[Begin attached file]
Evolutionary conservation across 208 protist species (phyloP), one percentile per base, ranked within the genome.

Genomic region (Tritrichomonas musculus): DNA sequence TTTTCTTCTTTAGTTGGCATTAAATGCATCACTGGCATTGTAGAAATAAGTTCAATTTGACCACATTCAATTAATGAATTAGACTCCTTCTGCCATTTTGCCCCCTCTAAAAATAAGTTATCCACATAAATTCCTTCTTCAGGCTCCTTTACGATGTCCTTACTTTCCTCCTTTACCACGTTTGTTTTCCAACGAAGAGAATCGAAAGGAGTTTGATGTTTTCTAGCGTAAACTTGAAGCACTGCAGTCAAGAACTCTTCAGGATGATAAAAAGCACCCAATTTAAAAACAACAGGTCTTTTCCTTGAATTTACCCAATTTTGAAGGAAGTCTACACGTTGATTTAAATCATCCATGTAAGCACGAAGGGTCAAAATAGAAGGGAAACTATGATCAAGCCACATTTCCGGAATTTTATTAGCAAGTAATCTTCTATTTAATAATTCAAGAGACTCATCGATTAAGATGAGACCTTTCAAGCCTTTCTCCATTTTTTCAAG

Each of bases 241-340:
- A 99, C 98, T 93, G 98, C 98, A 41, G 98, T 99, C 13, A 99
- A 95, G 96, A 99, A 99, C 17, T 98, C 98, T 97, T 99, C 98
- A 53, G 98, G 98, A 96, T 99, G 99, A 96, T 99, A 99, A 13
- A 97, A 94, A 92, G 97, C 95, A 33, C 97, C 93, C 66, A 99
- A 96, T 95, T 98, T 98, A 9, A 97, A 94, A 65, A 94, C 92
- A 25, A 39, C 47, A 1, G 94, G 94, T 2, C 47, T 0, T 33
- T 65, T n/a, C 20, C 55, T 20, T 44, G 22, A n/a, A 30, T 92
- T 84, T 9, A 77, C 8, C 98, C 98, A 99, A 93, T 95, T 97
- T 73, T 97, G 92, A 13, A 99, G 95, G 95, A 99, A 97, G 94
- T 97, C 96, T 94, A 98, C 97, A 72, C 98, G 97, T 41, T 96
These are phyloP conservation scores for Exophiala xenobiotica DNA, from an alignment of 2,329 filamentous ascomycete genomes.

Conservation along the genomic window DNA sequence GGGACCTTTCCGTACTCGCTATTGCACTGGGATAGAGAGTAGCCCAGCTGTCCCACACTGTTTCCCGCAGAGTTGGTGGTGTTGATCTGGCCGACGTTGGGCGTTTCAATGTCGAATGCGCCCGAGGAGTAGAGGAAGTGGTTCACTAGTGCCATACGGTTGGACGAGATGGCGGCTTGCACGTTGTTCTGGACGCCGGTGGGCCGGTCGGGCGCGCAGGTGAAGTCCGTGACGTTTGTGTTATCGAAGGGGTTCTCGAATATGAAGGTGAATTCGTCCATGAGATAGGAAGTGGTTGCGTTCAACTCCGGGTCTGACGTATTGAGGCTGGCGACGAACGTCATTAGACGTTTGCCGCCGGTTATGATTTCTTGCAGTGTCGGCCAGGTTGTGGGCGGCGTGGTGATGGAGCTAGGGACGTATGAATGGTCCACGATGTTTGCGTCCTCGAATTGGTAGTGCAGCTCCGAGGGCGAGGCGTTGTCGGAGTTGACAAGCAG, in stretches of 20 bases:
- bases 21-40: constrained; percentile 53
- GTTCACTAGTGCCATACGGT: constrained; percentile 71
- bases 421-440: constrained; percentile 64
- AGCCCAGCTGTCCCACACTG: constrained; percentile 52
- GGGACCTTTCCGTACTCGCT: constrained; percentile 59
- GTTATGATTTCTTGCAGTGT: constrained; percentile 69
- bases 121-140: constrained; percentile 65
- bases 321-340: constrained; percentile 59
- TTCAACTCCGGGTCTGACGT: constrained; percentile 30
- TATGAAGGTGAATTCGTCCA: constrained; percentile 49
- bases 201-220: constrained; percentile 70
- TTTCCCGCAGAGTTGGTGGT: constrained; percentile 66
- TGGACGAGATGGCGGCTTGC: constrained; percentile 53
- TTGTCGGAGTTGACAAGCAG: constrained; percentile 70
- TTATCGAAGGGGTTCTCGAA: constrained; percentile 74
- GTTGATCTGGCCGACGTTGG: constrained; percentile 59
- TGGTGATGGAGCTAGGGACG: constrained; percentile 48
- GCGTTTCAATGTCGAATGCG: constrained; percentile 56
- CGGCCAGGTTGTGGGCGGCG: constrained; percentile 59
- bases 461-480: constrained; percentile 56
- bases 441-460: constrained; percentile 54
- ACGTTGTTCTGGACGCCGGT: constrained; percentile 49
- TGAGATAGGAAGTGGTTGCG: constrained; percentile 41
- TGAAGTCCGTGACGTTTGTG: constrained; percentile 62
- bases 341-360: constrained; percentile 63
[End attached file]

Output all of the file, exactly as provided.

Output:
Evolutionary conservation across 208 protist species (phyloP), one percentile per base, ranked within the genome.

Genomic region (Tritrichomonas musculus): DNA sequence TTTTCTTCTTTAGTTGGCATTAAATGCATCACTGGCATTGTAGAAATAAGTTCAATTTGACCACATTCAATTAATGAATTAGACTCCTTCTGCCATTTTGCCCCCTCTAAAAATAAGTTATCCACATAAATTCCTTCTTCAGGCTCCTTTACGATGTCCTTACTTTCCTCCTTTACCACGTTTGTTTTCCAACGAAGAGAATCGAAAGGAGTTTGATGTTTTCTAGCGTAAACTTGAAGCACTGCAGTCAAGAACTCTTCAGGATGATAAAAAGCACCCAATTTAAAAACAACAGGTCTTTTCCTTGAATTTACCCAATTTTGAAGGAAGTCTACACGTTGATTTAAATCATCCATGTAAGCACGAAGGGTCAAAATAGAAGGGAAACTATGATCAAGCCACATTTCCGGAATTTTATTAGCAAGTAATCTTCTATTTAATAATTCAAGAGACTCATCGATTAAGATGAGACCTTTCAAGCCTTTCTCCATTTTTTCAAG

Each of bases 241-340:
- A 99, C 98, T 93, G 98, C 98, A 41, G 98, T 99, C 13, A 99
- A 95, G 96, A 99, A 99, C 17, T 98, C 98, T 97, T 99, C 98
- A 53, G 98, G 98, A 96, T 99, G 99, A 96, T 99, A 99, A 13
- A 97, A 94, A 92, G 97, C 95, A 33, C 97, C 93, C 66, A 99
- A 96, T 95, T 98, T 98, A 9, A 97, A 94, A 65, A 94, C 92
- A 25, A 39, C 47, A 1, G 94, G 94, T 2, C 47, T 0, T 33
- T 65, T n/a, C 20, C 55, T 20, T 44, G 22, A n/a, A 30, T 92
- T 84, T 9, A 77, C 8, C 98, C 98, A 99, A 93, T 95, T 97
- T 73, T 97, G 92, A 13, A 99, G 95, G 95, A 99, A 97, G 94
- T 97, C 96, T 94, A 98, C 97, A 72, C 98, G 97, T 41, T 96
These are phyloP conservation scores for Exophiala xenobiotica DNA, from an alignment of 2,329 filamentous ascomycete genomes.

Conservation along the genomic window DNA sequence GGGACCTTTCCGTACTCGCTATTGCACTGGGATAGAGAGTAGCCCAGCTGTCCCACACTGTTTCCCGCAGAGTTGGTGGTGTTGATCTGGCCGACGTTGGGCGTTTCAATGTCGAATGCGCCCGAGGAGTAGAGGAAGTGGTTCACTAGTGCCATACGGTTGGACGAGATGGCGGCTTGCACGTTGTTCTGGACGCCGGTGGGCCGGTCGGGCGCGCAGGTGAAGTCCGTGACGTTTGTGTTATCGAAGGGGTTCTCGAATATGAAGGTGAATTCGTCCATGAGATAGGAAGTGGTTGCGTTCAACTCCGGGTCTGACGTATTGAGGCTGGCGACGAACGTCATTAGACGTTTGCCGCCGGTTATGATTTCTTGCAGTGTCGGCCAGGTTGTGGGCGGCGTGGTGATGGAGCTAGGGACGTATGAATGGTCCACGATGTTTGCGTCCTCGAATTGGTAGTGCAGCTCCGAGGGCGAGGCGTTGTCGGAGTTGACAAGCAG, in stretches of 20 bases:
- bases 21-40: constrained; percentile 53
- GTTCACTAGTGCCATACGGT: constrained; percentile 71
- bases 421-440: constrained; percentile 64
- AGCCCAGCTGTCCCACACTG: constrained; percentile 52
- GGGACCTTTCCGTACTCGCT: constrained; percentile 59
- GTTATGATTTCTTGCAGTGT: constrained; percentile 69
- bases 121-140: constrained; percentile 65
- bases 321-340: constrained; percentile 59
- TTCAACTCCGGGTCTGACGT: constrained; percentile 30
- TATGAAGGTGAATTCGTCCA: constrained; percentile 49
- bases 201-220: constrained; percentile 70
- TTTCCCGCAGAGTTGGTGGT: constrained; percentile 66
- TGGACGAGATGGCGGCTTGC: constrained; percentile 53
- TTGTCGGAGTTGACAAGCAG: constrained; percentile 70
- TTATCGAAGGGGTTCTCGAA: constrained; percentile 74
- GTTGATCTGGCCGACGTTGG: constrained; percentile 59
- TGGTGATGGAGCTAGGGACG: constrained; percentile 48
- GCGTTTCAATGTCGAATGCG: constrained; percentile 56
- CGGCCAGGTTGTGGGCGGCG: constrained; percentile 59
- bases 461-480: constrained; percentile 56
- bases 441-460: constrained; percentile 54
- ACGTTGTTCTGGACGCCGGT: constrained; percentile 49
- TGAGATAGGAAGTGGTTGCG: constrained; percentile 41
- TGAAGTCCGTGACGTTTGTG: constrained; percentile 62
- bases 341-360: constrained; percentile 63